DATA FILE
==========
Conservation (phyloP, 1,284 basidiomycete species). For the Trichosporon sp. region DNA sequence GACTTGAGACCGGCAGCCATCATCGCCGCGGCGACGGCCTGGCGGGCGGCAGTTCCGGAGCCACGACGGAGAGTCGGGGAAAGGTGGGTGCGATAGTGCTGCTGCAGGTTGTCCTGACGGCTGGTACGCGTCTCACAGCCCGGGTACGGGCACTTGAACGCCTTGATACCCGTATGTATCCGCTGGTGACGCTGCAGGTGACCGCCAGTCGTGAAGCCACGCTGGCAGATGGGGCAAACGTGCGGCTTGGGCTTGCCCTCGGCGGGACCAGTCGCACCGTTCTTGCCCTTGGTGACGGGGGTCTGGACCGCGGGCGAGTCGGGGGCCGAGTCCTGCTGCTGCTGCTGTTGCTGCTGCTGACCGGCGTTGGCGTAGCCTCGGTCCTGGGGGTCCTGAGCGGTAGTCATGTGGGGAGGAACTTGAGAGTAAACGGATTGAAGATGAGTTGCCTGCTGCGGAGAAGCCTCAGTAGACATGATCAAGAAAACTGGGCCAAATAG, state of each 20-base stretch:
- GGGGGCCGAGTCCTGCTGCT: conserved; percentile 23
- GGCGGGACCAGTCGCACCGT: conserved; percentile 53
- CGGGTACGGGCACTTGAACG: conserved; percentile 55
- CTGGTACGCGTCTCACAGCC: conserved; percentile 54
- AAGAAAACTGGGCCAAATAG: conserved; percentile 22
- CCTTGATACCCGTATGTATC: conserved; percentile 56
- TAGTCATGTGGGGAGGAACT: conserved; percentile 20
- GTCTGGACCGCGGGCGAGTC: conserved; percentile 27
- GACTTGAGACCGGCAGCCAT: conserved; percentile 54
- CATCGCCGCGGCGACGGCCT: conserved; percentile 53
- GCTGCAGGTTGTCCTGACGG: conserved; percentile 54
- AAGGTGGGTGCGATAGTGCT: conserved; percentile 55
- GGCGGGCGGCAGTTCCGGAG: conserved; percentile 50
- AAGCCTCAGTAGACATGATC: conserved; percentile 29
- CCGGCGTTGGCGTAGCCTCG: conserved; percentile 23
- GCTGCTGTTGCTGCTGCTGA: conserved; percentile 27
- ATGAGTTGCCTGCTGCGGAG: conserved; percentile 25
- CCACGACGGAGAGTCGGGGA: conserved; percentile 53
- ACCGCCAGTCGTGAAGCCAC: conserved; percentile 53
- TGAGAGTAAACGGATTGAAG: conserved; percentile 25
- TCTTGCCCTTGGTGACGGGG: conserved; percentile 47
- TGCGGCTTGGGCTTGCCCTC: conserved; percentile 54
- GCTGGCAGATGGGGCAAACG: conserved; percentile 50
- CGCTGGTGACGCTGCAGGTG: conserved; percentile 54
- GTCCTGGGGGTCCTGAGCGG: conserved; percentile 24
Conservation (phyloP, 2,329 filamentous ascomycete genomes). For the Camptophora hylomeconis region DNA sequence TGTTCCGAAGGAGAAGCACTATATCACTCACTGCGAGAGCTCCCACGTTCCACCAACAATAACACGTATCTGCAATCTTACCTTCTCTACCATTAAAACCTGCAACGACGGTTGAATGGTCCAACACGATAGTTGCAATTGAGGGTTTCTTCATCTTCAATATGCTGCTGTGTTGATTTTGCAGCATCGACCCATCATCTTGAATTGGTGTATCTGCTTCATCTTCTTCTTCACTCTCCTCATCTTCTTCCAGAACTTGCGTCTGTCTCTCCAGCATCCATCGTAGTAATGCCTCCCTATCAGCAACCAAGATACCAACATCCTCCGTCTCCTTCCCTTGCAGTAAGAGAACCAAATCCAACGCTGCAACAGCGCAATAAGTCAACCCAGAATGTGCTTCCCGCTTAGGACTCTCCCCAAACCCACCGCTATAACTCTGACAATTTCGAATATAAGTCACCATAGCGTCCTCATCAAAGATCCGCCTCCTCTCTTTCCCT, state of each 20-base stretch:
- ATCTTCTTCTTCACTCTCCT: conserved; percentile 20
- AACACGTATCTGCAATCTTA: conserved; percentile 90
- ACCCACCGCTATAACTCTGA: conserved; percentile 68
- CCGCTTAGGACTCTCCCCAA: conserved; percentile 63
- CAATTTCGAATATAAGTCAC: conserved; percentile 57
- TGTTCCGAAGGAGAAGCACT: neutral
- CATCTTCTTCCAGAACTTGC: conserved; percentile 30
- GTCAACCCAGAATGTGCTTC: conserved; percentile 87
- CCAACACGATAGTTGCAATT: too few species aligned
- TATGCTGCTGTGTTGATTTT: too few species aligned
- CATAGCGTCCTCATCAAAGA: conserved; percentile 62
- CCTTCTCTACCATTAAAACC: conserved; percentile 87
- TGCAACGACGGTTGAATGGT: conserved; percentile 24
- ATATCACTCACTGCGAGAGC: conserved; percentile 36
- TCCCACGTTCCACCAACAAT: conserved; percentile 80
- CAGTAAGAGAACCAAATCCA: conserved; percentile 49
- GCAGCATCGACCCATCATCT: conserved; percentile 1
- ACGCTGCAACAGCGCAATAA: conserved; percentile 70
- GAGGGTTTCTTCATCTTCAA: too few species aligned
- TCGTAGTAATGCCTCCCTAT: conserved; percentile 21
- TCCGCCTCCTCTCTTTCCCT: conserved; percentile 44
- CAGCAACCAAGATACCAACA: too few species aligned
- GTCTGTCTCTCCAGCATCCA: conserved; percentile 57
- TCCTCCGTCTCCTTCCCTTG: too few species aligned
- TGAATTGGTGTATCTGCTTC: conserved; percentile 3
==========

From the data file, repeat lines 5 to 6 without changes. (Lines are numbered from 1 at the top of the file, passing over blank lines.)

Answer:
- CTGGTACGCGTCTCACAGCC: conserved; percentile 54
- AAGAAAACTGGGCCAAATAG: conserved; percentile 22